Stuart Nicholson: Stuart Nicholson is a jazz writer and historian. He is the author of Is Jazz Dead?, Ella Fitzgerald, Reminiscing in Tempo: A Portrait of Duke Ellington, Billie Holiday and Jazz: The 1980s Resurgence.
Eric Novod: Eric Novod, a graduate of the Master’s Program in Jazz History and Research at Rutgers University, also writes for Modern Drummer and the upcoming Musicians and Composers of the Twentieth Century (Grove Press) and The Encyclopedia of African American Music. He has taught “Rock Music and American Culture” at Rutgers University, “The History of Jazz” at Brookdale Community College, and teaches private drum lessons in the New York/New Jersey area. He is currently the drummer for Hellcat Records recording artist Westbound Train; Alex Brumel, The Mill Stone, and MIX, among others. Eric can be reached at JerseyDrum@aol.com or www.myspace.com/ericno.
Eric B. Olsen: Eric B. Olsen is a many of many talent. He is an author of popular mysteries, an expert on film noir, and mastermind of The Hard Bop Homepage, a stylish virtual gathering place for lovers of 1950s and 1960s jazz.
Ted Panken: Ted Panken writes about jazz and creative music for Down Beat and Jazziz, among other outlets, and has broadcast it on New York’s WKCR-FM since 1985. He received the 2007 Deems Taylor Award for Jazz Feature Writing.
Tomas Peña: Tomas Peña is co-editor of the Latin Jazz Network, and a contributor to many web-sites, including Latin Jazz Network, All About Jazz. Latin Jazz Alive, Mundo Afro Latino.com, Lucumi Productions and Anapapaya.com. He also produces and hosts Under the Radar on public radio WFDU 89.1.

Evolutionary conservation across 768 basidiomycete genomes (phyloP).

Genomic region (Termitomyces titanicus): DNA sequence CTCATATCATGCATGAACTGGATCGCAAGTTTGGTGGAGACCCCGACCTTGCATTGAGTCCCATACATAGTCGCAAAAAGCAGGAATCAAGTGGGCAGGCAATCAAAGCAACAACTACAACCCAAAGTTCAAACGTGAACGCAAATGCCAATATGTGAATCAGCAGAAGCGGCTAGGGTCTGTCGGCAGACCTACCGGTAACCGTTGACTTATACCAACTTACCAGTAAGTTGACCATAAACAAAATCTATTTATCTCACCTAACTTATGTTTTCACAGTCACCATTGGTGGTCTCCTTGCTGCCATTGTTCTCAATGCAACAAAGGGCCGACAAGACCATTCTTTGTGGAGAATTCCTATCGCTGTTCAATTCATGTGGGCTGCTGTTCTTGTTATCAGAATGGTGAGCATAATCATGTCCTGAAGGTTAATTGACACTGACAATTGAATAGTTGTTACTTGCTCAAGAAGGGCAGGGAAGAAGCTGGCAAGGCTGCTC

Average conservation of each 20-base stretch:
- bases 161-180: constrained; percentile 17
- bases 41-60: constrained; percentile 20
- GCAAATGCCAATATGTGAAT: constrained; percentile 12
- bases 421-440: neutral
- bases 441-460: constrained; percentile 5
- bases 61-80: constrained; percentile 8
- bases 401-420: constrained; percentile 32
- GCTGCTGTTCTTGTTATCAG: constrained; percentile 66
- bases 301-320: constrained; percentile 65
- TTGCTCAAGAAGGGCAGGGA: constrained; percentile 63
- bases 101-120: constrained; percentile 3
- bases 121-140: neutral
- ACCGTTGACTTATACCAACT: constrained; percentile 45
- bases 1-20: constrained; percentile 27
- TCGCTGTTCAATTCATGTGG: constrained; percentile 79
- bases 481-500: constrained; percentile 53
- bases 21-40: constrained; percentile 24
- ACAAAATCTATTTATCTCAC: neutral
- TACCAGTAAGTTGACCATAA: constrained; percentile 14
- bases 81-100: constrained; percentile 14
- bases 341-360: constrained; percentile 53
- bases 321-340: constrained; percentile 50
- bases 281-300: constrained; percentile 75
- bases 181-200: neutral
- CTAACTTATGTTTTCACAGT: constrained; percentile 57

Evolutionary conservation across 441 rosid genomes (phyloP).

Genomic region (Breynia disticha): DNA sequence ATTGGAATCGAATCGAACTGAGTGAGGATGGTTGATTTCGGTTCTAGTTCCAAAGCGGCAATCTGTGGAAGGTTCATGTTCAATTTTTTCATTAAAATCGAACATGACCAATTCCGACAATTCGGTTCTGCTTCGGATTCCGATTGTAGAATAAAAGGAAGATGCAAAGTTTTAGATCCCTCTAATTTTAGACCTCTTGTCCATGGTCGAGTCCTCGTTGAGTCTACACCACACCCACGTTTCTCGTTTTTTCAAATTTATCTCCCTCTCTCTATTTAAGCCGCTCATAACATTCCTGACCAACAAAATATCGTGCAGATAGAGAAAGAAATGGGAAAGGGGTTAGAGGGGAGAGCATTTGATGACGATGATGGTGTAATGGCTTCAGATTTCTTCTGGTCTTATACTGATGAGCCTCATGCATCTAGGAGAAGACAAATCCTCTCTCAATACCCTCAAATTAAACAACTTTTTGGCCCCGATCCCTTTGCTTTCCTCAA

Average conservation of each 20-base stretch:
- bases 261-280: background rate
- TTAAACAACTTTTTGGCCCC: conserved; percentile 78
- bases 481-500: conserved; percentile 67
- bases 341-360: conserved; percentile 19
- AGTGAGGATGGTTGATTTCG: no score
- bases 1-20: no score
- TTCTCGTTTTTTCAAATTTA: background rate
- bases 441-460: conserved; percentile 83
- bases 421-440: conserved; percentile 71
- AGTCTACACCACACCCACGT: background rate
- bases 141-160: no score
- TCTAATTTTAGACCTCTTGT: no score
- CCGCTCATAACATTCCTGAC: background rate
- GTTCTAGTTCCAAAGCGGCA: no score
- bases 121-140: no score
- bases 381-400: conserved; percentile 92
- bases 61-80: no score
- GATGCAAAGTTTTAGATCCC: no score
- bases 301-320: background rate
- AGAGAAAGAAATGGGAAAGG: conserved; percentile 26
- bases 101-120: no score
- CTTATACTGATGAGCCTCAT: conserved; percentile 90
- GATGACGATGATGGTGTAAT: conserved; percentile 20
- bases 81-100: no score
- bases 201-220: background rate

Thierry Quénum: Thierry Quénum lives in Paris, France, and has been contributing to Jazz Magazine for 20 years, and to Jazzit for 3 years. He also serves as a jury member for the Django D’Or (France) and the European Jazz Prize (Austria). Beside these jazz gigs, he has a day job teaching French literature in upper high schools around Paris.
Mark Saleski: Mark Saleski is a regular contributor to jazz.com, and also a music reviewer at Blogcritics.
arnold jay smith: arnold jay smith is a former editor with Down Beat and has also served with Variety and Cashbox and written for Billboard, Jazz Time and The New York Times. He has taught widely and has created the Jazz Insights© program which he has brought to New York University and the New School for Social Research.
Patrick Spurling: Working toward his doctorate at the University of Zurich, Spurling currently teaches ensemble classes at the Zurich International School. A graduate in performance and composition from the Juilliard School, Spurling studied conducting at Stanford University where teaching duties included the Stanford Jazz Ensemble.
Michael J. West: Michael J. West is a jazz obsessive and contributing writer to Washington City Paper, JazzTimes, The Onion DC, The Village Voice, and Jazz.com; his work has also appeared in the Monterey County Weekly and the East Bay Express. He currently resides under a mountain of compact discs in Washington, D.C.
Tim Wilkins: Tim Wilkins is a frequent contributor to jazz.com, and the editor of jazz.com’s Encyclopedia of Jazz Musicians.
Brendan Wolfe: Brendan Wolfe is a writer and editor in Charlottesville, Virginia. He is at work on a book about Bix Beiderbecke. He also edits The Beiderbecke Affair, a blog about Bix, music, literature, and history.